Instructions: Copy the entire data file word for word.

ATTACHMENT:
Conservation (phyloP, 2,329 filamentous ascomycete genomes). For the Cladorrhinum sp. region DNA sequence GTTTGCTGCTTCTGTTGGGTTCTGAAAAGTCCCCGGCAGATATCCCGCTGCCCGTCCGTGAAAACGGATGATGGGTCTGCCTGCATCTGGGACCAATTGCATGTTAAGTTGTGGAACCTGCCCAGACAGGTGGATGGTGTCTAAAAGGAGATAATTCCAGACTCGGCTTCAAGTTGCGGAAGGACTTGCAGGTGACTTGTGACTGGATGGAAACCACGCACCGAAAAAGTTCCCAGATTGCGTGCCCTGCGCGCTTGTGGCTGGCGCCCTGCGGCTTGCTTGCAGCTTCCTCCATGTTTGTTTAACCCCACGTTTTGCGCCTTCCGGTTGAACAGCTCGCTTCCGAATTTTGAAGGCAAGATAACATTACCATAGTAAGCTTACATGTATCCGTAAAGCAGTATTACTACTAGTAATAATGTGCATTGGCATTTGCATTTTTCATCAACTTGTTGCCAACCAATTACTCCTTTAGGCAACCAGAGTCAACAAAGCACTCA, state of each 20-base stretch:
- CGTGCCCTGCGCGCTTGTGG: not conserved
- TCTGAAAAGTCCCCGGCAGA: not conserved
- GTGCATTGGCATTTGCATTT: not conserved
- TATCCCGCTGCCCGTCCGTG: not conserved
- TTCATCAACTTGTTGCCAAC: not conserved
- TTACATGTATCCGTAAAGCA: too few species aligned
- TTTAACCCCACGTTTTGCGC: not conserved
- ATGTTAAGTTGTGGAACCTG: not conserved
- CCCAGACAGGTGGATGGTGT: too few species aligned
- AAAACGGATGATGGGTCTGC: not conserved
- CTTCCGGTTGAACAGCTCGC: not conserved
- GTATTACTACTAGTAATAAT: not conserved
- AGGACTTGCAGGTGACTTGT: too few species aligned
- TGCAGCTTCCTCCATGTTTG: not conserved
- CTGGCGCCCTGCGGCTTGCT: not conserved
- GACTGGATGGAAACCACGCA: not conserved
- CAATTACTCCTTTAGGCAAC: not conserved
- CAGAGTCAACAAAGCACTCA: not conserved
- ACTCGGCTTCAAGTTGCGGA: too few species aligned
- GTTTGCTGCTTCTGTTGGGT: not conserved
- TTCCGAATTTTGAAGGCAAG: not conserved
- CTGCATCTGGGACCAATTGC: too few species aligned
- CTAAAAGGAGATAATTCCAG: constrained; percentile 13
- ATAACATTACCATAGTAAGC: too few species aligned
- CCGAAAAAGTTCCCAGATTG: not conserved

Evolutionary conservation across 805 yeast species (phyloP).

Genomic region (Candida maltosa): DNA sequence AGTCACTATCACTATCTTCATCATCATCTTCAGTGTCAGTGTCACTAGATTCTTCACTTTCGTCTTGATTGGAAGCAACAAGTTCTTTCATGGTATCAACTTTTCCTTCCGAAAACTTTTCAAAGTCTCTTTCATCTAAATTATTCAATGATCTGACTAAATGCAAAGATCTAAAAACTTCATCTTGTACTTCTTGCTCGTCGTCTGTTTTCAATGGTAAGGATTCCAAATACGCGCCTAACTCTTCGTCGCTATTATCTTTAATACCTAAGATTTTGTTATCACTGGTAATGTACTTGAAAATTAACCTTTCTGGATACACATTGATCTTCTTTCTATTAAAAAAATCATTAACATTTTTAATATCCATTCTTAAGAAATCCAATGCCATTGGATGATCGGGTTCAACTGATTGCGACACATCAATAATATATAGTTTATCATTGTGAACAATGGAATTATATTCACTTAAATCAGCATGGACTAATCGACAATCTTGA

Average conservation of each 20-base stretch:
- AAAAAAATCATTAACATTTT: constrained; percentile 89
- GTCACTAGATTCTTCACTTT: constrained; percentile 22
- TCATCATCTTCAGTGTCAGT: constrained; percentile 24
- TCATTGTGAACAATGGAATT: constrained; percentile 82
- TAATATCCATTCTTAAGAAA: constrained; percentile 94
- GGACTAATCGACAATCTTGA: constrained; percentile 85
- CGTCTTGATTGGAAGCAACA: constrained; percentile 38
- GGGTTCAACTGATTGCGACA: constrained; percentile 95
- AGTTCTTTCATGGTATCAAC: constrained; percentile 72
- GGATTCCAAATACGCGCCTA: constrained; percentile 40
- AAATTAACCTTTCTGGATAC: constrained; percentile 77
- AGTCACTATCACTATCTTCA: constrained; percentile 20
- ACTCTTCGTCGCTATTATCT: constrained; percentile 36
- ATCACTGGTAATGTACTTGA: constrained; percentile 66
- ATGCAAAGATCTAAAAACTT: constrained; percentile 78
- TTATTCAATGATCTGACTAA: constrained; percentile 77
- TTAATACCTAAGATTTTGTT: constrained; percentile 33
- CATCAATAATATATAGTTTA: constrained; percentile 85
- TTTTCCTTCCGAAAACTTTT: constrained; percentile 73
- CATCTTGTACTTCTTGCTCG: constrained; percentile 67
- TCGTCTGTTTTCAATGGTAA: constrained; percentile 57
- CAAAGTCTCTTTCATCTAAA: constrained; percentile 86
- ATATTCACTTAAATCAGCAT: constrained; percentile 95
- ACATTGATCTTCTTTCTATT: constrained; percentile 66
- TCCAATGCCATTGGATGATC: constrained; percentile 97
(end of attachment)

Conservation (phyloP, 2,329 filamentous ascomycete genomes). For the Cladorrhinum sp. region DNA sequence GTTTGCTGCTTCTGTTGGGTTCTGAAAAGTCCCCGGCAGATATCCCGCTGCCCGTCCGTGAAAACGGATGATGGGTCTGCCTGCATCTGGGACCAATTGCATGTTAAGTTGTGGAACCTGCCCAGACAGGTGGATGGTGTCTAAAAGGAGATAATTCCAGACTCGGCTTCAAGTTGCGGAAGGACTTGCAGGTGACTTGTGACTGGATGGAAACCACGCACCGAAAAAGTTCCCAGATTGCGTGCCCTGCGCGCTTGTGGCTGGCGCCCTGCGGCTTGCTTGCAGCTTCCTCCATGTTTGTTTAACCCCACGTTTTGCGCCTTCCGGTTGAACAGCTCGCTTCCGAATTTTGAAGGCAAGATAACATTACCATAGTAAGCTTACATGTATCCGTAAAGCAGTATTACTACTAGTAATAATGTGCATTGGCATTTGCATTTTTCATCAACTTGTTGCCAACCAATTACTCCTTTAGGCAACCAGAGTCAACAAAGCACTCA, state of each 20-base stretch:
- CGTGCCCTGCGCGCTTGTGG: not conserved
- TCTGAAAAGTCCCCGGCAGA: not conserved
- GTGCATTGGCATTTGCATTT: not conserved
- TATCCCGCTGCCCGTCCGTG: not conserved
- TTCATCAACTTGTTGCCAAC: not conserved
- TTACATGTATCCGTAAAGCA: too few species aligned
- TTTAACCCCACGTTTTGCGC: not conserved
- ATGTTAAGTTGTGGAACCTG: not conserved
- CCCAGACAGGTGGATGGTGT: too few species aligned
- AAAACGGATGATGGGTCTGC: not conserved
- CTTCCGGTTGAACAGCTCGC: not conserved
- GTATTACTACTAGTAATAAT: not conserved
- AGGACTTGCAGGTGACTTGT: too few species aligned
- TGCAGCTTCCTCCATGTTTG: not conserved
- CTGGCGCCCTGCGGCTTGCT: not conserved
- GACTGGATGGAAACCACGCA: not conserved
- CAATTACTCCTTTAGGCAAC: not conserved
- CAGAGTCAACAAAGCACTCA: not conserved
- ACTCGGCTTCAAGTTGCGGA: too few species aligned
- GTTTGCTGCTTCTGTTGGGT: not conserved
- TTCCGAATTTTGAAGGCAAG: not conserved
- CTGCATCTGGGACCAATTGC: too few species aligned
- CTAAAAGGAGATAATTCCAG: constrained; percentile 13
- ATAACATTACCATAGTAAGC: too few species aligned
- CCGAAAAAGTTCCCAGATTG: not conserved

Evolutionary conservation across 805 yeast species (phyloP).

Genomic region (Candida maltosa): DNA sequence AGTCACTATCACTATCTTCATCATCATCTTCAGTGTCAGTGTCACTAGATTCTTCACTTTCGTCTTGATTGGAAGCAACAAGTTCTTTCATGGTATCAACTTTTCCTTCCGAAAACTTTTCAAAGTCTCTTTCATCTAAATTATTCAATGATCTGACTAAATGCAAAGATCTAAAAACTTCATCTTGTACTTCTTGCTCGTCGTCTGTTTTCAATGGTAAGGATTCCAAATACGCGCCTAACTCTTCGTCGCTATTATCTTTAATACCTAAGATTTTGTTATCACTGGTAATGTACTTGAAAATTAACCTTTCTGGATACACATTGATCTTCTTTCTATTAAAAAAATCATTAACATTTTTAATATCCATTCTTAAGAAATCCAATGCCATTGGATGATCGGGTTCAACTGATTGCGACACATCAATAATATATAGTTTATCATTGTGAACAATGGAATTATATTCACTTAAATCAGCATGGACTAATCGACAATCTTGA

Average conservation of each 20-base stretch:
- AAAAAAATCATTAACATTTT: constrained; percentile 89
- GTCACTAGATTCTTCACTTT: constrained; percentile 22
- TCATCATCTTCAGTGTCAGT: constrained; percentile 24
- TCATTGTGAACAATGGAATT: constrained; percentile 82
- TAATATCCATTCTTAAGAAA: constrained; percentile 94
- GGACTAATCGACAATCTTGA: constrained; percentile 85
- CGTCTTGATTGGAAGCAACA: constrained; percentile 38
- GGGTTCAACTGATTGCGACA: constrained; percentile 95
- AGTTCTTTCATGGTATCAAC: constrained; percentile 72
- GGATTCCAAATACGCGCCTA: constrained; percentile 40
- AAATTAACCTTTCTGGATAC: constrained; percentile 77
- AGTCACTATCACTATCTTCA: constrained; percentile 20
- ACTCTTCGTCGCTATTATCT: constrained; percentile 36
- ATCACTGGTAATGTACTTGA: constrained; percentile 66
- ATGCAAAGATCTAAAAACTT: constrained; percentile 78
- TTATTCAATGATCTGACTAA: constrained; percentile 77
- TTAATACCTAAGATTTTGTT: constrained; percentile 33
- CATCAATAATATATAGTTTA: constrained; percentile 85
- TTTTCCTTCCGAAAACTTTT: constrained; percentile 73
- CATCTTGTACTTCTTGCTCG: constrained; percentile 67
- TCGTCTGTTTTCAATGGTAA: constrained; percentile 57
- CAAAGTCTCTTTCATCTAAA: constrained; percentile 86
- ATATTCACTTAAATCAGCAT: constrained; percentile 95
- ACATTGATCTTCTTTCTATT: constrained; percentile 66
- TCCAATGCCATTGGATGATC: constrained; percentile 97